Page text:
Garth Brooks brought together Dr. Lana Israel, a globally recognized learning expert, with Bob Doyle, music industry veteran and Brooks’ longtime manager. Their partnership lead to a project that brings Israel’s expertise in learning and their shared love of music to life with a project that is changing education in the United States.
Started in 2015 and headquartered in Nashville, Muzology develops music-based learning solutions that enable all students to achieve and succeed. Its combination of high-quality, trendy-sounding music and challenging school subjects has helped students in subjects that are proven pain points in our education system.
Muzology recently released Love @ First Sound (When Math Met Music), an album featuring their most popular math songs, including songs about fractions, graphing lines and equations.
The free album reached No. 2 on Amazon’s Children’s Music Chart, and features Grammy-winning producer Andy Zulla, Grammy-nominated artist and producer Ryan Toby (Mary J. Blige, Usher, Justin Bieber), hit songwriter Maria Christensen (“Waiting for Tonight,” Jennifer Lopez), and Chris Blue, winner of NBC’s The Voice, among others.
Love @ First Sound (When Math Met Music) is currently in consideration for Best Children’s Album at the upcoming Grammy Awards.
MusicRow spoke to Dr. Lana Israel recently about the birth and mission of Muzology.
Tell me a little bit about your background.
I started working in the learning space at about 12 or 13 years old. I wound up, based on my eighth grade science project, writing a book on innovative approaches to learning. I got invited to present my eighth grade research at a global education conference in Sydney, Australia and wound up getting a publishing deal for the book. Within a year I was lecturing globally to teachers, parents, students, and corporate audiences about how to optimize learning, memory, and creativity. So I kind of had my first career as a teenager! I wound up writing two books on learning, and creating multimedia content on learning with Island World Communications out of England, which is essentially Island Records. I really had this fascination at a young age with innovative ways of optimizing learning and potential.
I studied cognitive psych as an undergrad and then I was very honored to receive a Rhodes Scholarship. I did my graduate work at Oxford and did my doctoral work in experimental psychology with a focus on cognitive psychology and memory. When I had received my doctorate and I was actually doing post-doctoral work at Oxford—I joke that I had an early life crisis—I decided to leave academia to pursue another childhood passion of mine: music. I moved to Manhattan and went into the music business. I worked first as the assistant to a songwriter/music producer in New York, Billy Mann (P!nk, John Legend, Celine Dion), an incredibly talented producer whose career just skyrocketed in such a quick amount of time.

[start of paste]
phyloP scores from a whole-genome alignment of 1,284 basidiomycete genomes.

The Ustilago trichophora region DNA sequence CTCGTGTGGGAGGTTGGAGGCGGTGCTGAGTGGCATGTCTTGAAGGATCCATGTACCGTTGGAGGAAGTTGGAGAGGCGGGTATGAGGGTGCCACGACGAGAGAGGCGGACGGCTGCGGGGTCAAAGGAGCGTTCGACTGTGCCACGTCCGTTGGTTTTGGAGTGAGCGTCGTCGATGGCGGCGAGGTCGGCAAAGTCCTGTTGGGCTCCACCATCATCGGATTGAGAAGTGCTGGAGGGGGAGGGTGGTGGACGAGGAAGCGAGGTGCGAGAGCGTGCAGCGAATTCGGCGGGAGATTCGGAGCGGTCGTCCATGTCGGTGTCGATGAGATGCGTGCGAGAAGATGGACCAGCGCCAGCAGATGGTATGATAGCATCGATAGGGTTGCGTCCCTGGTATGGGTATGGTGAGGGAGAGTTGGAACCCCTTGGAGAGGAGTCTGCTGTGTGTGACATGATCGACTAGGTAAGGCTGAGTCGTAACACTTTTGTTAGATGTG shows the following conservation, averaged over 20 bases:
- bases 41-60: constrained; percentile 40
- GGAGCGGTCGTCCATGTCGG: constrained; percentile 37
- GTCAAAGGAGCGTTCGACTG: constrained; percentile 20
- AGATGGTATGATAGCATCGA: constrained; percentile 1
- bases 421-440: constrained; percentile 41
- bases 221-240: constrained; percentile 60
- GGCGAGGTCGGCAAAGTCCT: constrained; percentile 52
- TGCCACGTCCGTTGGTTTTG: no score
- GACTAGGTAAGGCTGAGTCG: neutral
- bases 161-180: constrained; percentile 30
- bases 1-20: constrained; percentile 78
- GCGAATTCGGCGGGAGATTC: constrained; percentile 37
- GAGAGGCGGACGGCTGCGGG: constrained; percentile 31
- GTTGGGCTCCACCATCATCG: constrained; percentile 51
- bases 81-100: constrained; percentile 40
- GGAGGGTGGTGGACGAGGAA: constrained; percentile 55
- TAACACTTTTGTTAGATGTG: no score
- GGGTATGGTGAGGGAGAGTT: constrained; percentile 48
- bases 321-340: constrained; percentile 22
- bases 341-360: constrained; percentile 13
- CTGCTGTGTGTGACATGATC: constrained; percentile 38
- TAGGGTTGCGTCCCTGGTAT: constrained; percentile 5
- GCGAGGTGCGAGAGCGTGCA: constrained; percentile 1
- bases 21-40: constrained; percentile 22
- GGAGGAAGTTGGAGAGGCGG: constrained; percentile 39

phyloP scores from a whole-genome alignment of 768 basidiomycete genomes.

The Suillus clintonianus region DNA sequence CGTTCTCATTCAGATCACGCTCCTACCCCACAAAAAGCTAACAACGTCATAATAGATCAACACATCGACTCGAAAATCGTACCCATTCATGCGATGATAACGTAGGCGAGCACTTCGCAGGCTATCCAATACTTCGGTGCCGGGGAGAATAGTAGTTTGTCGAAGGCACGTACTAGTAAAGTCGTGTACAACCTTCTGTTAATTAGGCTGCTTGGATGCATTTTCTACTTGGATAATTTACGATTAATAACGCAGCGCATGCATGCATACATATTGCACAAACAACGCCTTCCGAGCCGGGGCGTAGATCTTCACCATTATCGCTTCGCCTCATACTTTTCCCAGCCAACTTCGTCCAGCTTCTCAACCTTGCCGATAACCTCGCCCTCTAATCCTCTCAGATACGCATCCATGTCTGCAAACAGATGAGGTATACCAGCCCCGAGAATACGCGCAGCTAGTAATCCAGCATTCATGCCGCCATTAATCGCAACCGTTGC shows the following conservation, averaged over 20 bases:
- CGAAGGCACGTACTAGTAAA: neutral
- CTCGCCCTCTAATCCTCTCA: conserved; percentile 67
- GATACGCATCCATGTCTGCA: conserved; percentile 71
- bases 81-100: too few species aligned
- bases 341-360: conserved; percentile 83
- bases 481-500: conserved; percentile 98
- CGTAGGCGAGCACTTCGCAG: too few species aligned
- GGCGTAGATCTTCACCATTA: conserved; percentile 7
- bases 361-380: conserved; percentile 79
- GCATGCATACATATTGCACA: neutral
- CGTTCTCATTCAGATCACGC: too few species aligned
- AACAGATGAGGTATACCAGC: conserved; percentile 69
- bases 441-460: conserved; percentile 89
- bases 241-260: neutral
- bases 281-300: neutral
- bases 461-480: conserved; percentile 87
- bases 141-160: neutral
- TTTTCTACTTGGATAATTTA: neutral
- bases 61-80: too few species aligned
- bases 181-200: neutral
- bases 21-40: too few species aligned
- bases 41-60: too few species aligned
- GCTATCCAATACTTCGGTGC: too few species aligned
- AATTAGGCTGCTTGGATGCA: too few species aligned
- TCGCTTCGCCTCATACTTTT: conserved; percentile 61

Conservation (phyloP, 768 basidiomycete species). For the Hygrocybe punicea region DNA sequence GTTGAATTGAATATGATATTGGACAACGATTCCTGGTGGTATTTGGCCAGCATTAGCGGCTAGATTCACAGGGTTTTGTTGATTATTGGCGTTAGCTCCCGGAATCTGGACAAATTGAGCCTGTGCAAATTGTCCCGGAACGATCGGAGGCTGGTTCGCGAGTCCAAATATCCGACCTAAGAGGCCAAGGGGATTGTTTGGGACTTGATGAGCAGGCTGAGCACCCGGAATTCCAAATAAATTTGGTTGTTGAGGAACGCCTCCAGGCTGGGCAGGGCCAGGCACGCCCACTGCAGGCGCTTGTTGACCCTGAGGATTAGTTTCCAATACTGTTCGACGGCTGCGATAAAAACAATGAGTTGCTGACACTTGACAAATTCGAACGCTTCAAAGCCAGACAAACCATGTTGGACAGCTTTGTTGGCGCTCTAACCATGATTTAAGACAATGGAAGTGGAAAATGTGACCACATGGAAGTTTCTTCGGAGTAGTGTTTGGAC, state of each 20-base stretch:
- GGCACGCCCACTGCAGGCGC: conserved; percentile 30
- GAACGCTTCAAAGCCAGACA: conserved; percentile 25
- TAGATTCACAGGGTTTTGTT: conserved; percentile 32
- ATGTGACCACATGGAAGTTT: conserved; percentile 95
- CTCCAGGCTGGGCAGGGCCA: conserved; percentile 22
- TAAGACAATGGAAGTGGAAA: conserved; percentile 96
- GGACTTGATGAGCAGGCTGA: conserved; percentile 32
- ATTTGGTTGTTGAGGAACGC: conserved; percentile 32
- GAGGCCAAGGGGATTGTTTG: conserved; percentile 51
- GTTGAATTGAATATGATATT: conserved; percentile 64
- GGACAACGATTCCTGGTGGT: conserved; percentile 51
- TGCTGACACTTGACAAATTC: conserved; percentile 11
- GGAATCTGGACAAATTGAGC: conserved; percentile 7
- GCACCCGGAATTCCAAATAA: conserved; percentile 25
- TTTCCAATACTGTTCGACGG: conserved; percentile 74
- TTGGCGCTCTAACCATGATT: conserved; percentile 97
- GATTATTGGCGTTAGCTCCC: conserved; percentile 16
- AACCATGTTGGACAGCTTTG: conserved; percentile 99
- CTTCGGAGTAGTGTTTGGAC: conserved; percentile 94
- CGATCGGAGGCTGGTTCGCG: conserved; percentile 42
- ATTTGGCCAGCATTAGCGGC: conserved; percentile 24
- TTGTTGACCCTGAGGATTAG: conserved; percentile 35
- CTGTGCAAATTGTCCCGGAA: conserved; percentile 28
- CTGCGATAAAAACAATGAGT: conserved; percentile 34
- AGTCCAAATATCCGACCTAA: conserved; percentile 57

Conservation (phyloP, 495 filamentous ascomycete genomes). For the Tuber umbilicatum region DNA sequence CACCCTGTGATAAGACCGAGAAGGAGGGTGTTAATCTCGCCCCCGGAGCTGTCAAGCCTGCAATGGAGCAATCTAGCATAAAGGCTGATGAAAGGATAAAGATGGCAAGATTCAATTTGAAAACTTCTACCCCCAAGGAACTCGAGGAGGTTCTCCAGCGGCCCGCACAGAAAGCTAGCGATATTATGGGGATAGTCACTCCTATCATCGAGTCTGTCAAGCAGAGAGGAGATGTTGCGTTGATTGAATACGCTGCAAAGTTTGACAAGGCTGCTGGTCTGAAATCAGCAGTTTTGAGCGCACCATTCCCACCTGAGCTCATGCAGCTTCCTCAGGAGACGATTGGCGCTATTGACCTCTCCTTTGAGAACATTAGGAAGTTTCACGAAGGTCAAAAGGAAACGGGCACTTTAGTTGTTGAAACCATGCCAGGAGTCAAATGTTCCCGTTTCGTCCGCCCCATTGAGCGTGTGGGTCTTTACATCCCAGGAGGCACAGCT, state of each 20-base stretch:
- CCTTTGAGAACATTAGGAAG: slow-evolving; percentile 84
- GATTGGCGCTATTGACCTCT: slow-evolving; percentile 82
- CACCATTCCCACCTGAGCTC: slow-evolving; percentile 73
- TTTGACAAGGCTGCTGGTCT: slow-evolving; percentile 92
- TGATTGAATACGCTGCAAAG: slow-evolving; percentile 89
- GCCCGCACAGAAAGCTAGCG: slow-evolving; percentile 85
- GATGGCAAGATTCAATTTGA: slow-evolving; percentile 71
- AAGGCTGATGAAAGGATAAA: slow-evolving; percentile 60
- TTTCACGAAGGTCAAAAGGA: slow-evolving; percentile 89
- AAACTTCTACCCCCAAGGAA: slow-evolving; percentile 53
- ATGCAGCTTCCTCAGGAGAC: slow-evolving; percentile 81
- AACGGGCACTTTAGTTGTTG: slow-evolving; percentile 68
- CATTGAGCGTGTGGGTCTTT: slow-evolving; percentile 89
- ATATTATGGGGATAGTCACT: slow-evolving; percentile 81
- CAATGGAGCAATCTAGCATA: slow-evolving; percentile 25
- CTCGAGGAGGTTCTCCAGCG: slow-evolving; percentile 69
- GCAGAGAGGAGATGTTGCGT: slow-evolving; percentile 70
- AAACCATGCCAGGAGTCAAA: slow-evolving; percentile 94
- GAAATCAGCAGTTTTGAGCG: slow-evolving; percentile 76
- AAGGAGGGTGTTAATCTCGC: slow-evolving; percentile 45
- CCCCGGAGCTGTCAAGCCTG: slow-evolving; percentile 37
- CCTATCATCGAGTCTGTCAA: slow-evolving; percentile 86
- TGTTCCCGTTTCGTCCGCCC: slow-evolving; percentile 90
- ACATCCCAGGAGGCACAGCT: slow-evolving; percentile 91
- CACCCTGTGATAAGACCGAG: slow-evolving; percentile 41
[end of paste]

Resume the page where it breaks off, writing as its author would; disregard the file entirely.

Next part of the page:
What did you learn while working with Billy Mann?
I found myself in the middle of all of this activity in the music business that he had generated, and I suddenly got this hands-on crash course in the music business at the highest of levels. That’s when it occurred to me, as a former memory researcher, that there was something almost magical about music when it came to learning. Because in the learning space, we get excited if we find something—an intervention, a method that leads to a modest improvement in outcomes—as long as it’s replicable and we think we understand, systematically, why we’re getting the effect.
Billy would have writers and producers come into the studio to work with him, and at the end of the day, a song existed that didn’t exist hours before. If an artist recorded that song, and it got played at radio on heavy rotation, millions of people would know every word to that song. I took a step back as a memory researcher, and I said, ‘That’s amazing. This is replicable. This happens for millions of people and that song maybe didn’t even exist a month prior to this occurrence.’ I got pretty intrigued with starting to understand why this effect occurred. I came across a fair amount of neuro-scientific literature, indicating that music directly activates brain regions that are critical for successful learning—namely memory, attention, motivation, and emotion. So then I’m like, ‘Ding, ding!’ It meets those two criteria that we look for in academia: it’s replicable, and we understand systematically why we’re getting the effect.
My third question is, ‘What was the size of the effect?’ I can tell you in the education space, when we find interventions that meet those two criteria, usually the effect that you see is a modest improvement in outcomes—and we get excited when we find those because we don’t find them a lot. But what occurred to me is, if someone hears a song that they haven’t heard for decades, like the song ‘My Girl’ [by The Temptations] for example. You may not have heard that for many years, but all the words still come back to you. That’s not a modest improvement in outcomes. That’s a massive learning effect that we don’t really see with any other medium at scale, but we see it with music.
That’s incredible. How did you parlay your education and experience into Muzology?
I wound up moving to Nashville and to run creative for an entertainment branding company here almost 10 years ago and transitioned into doing some data analytics work, which was a lot of what I did as an undergrad and grad student. I wound up doing consulting work for Bob [Doyle] and Garth Brooks when Garth was getting ready to come back into marketplace after his hiatus, and had the distinct pleasure of working with both of them to see how data and models could help answer questions that were important to them from attraction in the marketplace, sales projections, real-time ticket sales projections, and things of that nature.